The name of our Institute is ambitious and uncompromising. Our founding partners – PotashCorp, the Government of Saskatchewan, and the University of Saskatchewan – intended it to be this way. In their view, food security is one of the greatest issues facing humanity. It is a global problem with major implications for rich and impoverished nations alike. Although no single organization can deliver all that is needed to ensure global food security, our founders recognize that the research strengths that make Saskatchewan a powerhouse of agriculture can make a significant contribution.
The burgeoning world population is set to peak at 9.6 billion by 2050. This growth will challenge the world’s agricultural systems in two ways. First, the developed nations including those who have joined the wealthier nations in the last 20 years such as China and India will have the middle-class population and purchasing power to consume more high-quality food including meat and fish, which in turn demand more grains and oilseeds for feed. Second, in the developing world, where much of the population increase will accrue, local production will be insufficient without dramatic improvements, and world prices may preclude these poorer nations from affording necessary imports.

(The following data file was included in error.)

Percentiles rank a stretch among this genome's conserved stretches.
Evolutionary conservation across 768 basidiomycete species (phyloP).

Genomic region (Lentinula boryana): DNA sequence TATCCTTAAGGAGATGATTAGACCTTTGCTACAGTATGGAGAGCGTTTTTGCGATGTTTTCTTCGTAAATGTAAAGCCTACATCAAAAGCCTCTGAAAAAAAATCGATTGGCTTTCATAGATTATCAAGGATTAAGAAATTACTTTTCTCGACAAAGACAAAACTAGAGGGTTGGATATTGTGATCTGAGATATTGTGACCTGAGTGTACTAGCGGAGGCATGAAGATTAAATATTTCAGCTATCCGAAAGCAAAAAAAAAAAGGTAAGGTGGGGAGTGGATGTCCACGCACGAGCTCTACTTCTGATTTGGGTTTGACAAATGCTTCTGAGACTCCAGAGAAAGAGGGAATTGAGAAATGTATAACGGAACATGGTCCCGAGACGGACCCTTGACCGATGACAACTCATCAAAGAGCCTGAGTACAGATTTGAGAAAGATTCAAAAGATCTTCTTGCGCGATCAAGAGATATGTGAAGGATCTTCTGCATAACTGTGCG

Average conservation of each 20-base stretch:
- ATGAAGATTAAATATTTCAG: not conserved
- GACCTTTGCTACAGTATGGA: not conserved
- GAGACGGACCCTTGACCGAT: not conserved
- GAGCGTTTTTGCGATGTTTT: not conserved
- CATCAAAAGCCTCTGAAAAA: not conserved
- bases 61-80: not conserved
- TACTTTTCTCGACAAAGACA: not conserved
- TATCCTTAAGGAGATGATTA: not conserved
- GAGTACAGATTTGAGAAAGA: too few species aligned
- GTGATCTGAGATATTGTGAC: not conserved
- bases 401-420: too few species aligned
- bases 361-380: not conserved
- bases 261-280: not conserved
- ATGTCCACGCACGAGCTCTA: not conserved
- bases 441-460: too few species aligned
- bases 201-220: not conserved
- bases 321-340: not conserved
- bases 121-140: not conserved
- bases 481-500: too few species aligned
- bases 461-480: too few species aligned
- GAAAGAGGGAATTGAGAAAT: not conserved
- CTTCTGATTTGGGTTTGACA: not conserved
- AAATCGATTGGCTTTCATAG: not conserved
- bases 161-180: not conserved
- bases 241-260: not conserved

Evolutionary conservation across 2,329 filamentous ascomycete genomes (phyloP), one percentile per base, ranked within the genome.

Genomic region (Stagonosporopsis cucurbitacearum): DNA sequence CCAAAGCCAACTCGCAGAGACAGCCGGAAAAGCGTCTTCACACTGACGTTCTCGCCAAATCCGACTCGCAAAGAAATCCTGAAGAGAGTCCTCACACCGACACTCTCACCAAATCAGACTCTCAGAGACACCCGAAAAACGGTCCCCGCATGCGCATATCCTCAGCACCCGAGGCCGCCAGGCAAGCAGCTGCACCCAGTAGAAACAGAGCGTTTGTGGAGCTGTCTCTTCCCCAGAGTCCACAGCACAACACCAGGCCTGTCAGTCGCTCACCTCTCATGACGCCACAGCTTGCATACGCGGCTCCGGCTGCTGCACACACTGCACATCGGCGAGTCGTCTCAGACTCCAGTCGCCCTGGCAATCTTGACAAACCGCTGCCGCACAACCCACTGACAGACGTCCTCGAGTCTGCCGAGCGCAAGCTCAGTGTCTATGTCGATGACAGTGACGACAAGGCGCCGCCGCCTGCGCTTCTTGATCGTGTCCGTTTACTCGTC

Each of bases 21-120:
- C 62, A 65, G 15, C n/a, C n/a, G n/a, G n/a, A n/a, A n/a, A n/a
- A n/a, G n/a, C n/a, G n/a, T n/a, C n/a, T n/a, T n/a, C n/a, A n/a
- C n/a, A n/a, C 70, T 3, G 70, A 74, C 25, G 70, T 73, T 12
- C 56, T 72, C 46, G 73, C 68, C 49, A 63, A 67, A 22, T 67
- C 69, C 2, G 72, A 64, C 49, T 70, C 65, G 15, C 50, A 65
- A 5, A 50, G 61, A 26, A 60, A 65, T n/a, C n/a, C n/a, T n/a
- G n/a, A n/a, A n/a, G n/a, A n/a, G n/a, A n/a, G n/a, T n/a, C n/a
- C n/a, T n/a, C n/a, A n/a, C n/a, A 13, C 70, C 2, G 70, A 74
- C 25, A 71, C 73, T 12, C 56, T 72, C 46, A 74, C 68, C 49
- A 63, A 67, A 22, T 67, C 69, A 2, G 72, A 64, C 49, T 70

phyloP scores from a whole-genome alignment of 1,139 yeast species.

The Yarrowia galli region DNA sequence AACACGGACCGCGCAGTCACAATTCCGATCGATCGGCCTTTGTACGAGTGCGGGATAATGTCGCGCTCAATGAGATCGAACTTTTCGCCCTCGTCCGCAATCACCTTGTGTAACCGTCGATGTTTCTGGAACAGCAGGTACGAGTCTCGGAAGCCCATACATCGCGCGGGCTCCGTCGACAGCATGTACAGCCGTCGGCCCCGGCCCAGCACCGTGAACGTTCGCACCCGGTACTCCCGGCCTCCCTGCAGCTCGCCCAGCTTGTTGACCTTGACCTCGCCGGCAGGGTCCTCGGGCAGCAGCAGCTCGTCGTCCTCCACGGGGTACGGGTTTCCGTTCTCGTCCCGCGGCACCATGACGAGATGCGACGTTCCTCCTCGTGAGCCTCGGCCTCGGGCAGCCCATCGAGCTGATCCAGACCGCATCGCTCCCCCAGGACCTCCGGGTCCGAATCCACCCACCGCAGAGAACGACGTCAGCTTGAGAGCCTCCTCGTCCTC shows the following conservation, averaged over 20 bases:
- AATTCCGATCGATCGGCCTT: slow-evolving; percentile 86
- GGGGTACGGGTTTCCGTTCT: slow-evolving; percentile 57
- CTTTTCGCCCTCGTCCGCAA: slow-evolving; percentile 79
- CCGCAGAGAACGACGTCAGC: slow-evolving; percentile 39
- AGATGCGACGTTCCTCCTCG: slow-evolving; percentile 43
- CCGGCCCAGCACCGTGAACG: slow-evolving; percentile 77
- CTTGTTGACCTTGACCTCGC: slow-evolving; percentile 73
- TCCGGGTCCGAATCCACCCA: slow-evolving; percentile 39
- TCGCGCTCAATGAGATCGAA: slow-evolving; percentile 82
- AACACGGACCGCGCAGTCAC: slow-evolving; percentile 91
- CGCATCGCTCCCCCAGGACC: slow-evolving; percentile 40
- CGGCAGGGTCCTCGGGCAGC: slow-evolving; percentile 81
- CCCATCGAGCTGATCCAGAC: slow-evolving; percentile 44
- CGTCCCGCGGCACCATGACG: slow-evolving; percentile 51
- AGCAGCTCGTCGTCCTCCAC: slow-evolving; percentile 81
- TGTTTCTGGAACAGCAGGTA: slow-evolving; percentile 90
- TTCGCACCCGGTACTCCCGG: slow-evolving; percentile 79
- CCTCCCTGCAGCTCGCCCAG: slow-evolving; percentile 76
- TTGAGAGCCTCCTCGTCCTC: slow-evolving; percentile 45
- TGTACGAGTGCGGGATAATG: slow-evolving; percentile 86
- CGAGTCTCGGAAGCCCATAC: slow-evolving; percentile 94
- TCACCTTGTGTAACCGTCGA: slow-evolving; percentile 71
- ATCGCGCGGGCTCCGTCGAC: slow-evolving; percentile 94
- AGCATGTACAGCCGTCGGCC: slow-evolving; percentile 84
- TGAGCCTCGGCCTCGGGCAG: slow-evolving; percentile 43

Global food security will require improvements to both of these supply chains.
Major grain-growing nations will see this as both a moral responsibility to help feed the world and also a huge economic opportunity to those who can respond. Helping the developing world to meet its challenge is also the responsibility of richer nations – not by charitable donation of grains which breeds dependency, but rather by transferring the technologies needed in the developing world to boost crop yields locally. This will result in creating a growing economy based initially on agriculture, but eventually replacing subsistence-level poverty with economic cycles catalyzed by better nutrition and health.
It is with this vision in mind that Global Institute for Food Security will develop technologies that can be used to increase food production in the developed world, while transferring appropriate technologies to the developing world through local partnerships.
The words in the name of our organization really do matter. We are a research institute harnessing discovery science for food security. Our mandate is global and we will help major agricultural countries, like Canada, to meet the challenge. However, we will adapt our discoveries to benefit farmers in developing countries to meet local needs. We cannot do this alone. With our international network of partners, we can together prepare the world to meet this critical challenge facing humanity